Colonialism normally refers to a period of history from the 15th to the 20th century when people from Europe established colonies on other continents. The reasons for the practice of colonialism at this time include:
Some colonists also felt they were helping the indigenous population by bringing them civilization. However, the reality was often subjugation, displacement or death. Colonialism and imperialism were ideologically linked with mercantilism.
The Raid on Griessie was a British attack on the Dutch port of Griessie (later renamed Gresik) on Java in the Dutch East Indies in December 1807 during the Napoleonic Wars. The raid was the final action in a series of engagements fought by the British squadron based in the Indian Ocean against the Dutch naval forces in Java, and it completed the destruction of the Dutch squadron with the scuttling of two old ships of the line, the last Dutch warships in the region. The British squadron, under the command of Rear-Admiral Sir Edward Pellew, sought to eliminate the Dutch in an effort to safeguard the trade route with China, which ran through the Straits of Malacca and were in range of Dutch raiders operating from the principal Javan port of Batavia. In the summer of 1806, British frigates reconnoitred Javan waters and captured two Dutch frigates, encouraging Pellew to lead a major attack on Batavia that destroyed the last Dutch frigate and several smaller warships. On the morning of 5 December 1807, a second raiding squadron under Pellew appeared off Griessie and demanded that the Dutch squadron in the harbour surrender. The Dutch commander, Captain Cowell, refused, and seized the boat party that had carried the message. Pellew responded by advancing up the river and exchanging fire with a gun battery on Madura Island, at which point the governor in Sourabaya overruled Captain Cowell, released the seized boat party and agreed to surrender the ships at anchor in Griessie harbour. By the time Pellew reached the anchorage however, Cowell had scuttled all of the ships in shallow water, and Pellew was only able to set the wreckage on fire. Landing shore parties, the British destroyed all military supplies in the town and demolished the battery on Madura. With the destruction of the force in Griessie, the last of the Dutch naval forces in the Pacific were eliminated. British forces returned to the region in 1810 with a large scale expeditionary force that successfully invaded and captured Java in 1811, removing the last Dutch colony east of Africa.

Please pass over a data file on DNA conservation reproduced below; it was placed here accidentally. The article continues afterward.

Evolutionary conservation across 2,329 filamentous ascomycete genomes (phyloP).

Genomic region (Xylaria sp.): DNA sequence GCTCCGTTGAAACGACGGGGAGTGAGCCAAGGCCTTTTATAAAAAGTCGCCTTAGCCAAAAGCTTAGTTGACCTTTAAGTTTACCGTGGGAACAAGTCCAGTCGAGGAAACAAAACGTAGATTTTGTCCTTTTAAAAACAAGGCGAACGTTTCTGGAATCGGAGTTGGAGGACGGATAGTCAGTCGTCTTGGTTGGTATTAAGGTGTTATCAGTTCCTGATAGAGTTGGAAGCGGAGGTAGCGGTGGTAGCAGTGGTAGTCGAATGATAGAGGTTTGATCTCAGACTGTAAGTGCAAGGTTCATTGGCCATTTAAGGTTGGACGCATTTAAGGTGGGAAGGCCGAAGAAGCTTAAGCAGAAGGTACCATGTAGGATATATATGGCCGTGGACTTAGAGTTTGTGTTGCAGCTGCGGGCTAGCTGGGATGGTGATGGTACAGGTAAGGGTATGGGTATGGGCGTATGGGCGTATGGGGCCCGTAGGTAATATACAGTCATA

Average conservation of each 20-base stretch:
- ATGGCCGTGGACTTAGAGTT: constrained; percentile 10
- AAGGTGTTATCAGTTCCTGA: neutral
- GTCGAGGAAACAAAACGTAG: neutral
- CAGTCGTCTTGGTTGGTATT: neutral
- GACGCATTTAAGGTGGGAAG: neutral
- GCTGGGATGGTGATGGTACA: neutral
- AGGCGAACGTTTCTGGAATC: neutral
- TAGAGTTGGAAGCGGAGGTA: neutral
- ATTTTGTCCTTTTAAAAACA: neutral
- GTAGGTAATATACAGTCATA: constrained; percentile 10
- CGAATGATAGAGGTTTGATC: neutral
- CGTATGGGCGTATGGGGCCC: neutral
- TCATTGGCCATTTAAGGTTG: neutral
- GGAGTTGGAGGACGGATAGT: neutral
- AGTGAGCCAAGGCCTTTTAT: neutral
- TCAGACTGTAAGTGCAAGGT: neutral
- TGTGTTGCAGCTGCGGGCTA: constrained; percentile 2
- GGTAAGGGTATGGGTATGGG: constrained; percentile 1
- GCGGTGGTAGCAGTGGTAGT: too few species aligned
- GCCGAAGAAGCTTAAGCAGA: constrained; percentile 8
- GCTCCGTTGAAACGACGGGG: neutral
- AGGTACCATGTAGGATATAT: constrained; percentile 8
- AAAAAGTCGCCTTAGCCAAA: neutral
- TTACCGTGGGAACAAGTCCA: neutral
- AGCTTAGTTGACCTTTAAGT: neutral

Captain Fernão Pires de Andrade (died September 1523) was a Portuguese merchant, pharmacist, and official diplomat under the explorer and Malacca governor Afonso de Albuquerque. His encounter with the Ming Dynasty in 1517—after initial contacts by Jorge Álvares and Rafael Perestrello in 1513 and 1516, respectively—marked the beginning of direct European commercial and diplomatic contact with China (following medieval trade communities and Marco Polo's travels). Although the mission was initially a success that led the embassy all the way to Beijing, relations were soon soiled by culminating events that led to an extremely negative impression of the Portuguese in China. This included acts of his brother Simão that enraged the Chinese, false reports of the Portuguese being cannibals of kidnapped Chinese children and true reports of their conquest of Malacca, a loyal Ming tributary vassal state. Normalized trade and relations between Portugal and the Ming Dynasty would not resume until the late 1540s and the 1557 establishment of Portuguese rule over Macau.
Andrade was referred to as a "Folangji" (佛郎機) in Ming dynastic archives. Folangji comes from Franques or Franks, which was a generic name the Muslims called Europeans since the Crusades, and which spawned the Indian-Southeast Asian term ferengi. The Chinese adopted the convention when they first thought the Portuguese were related to those Muslim guides and interpreters during Fernão's first encounter and before Europeans directly convened with Chinese.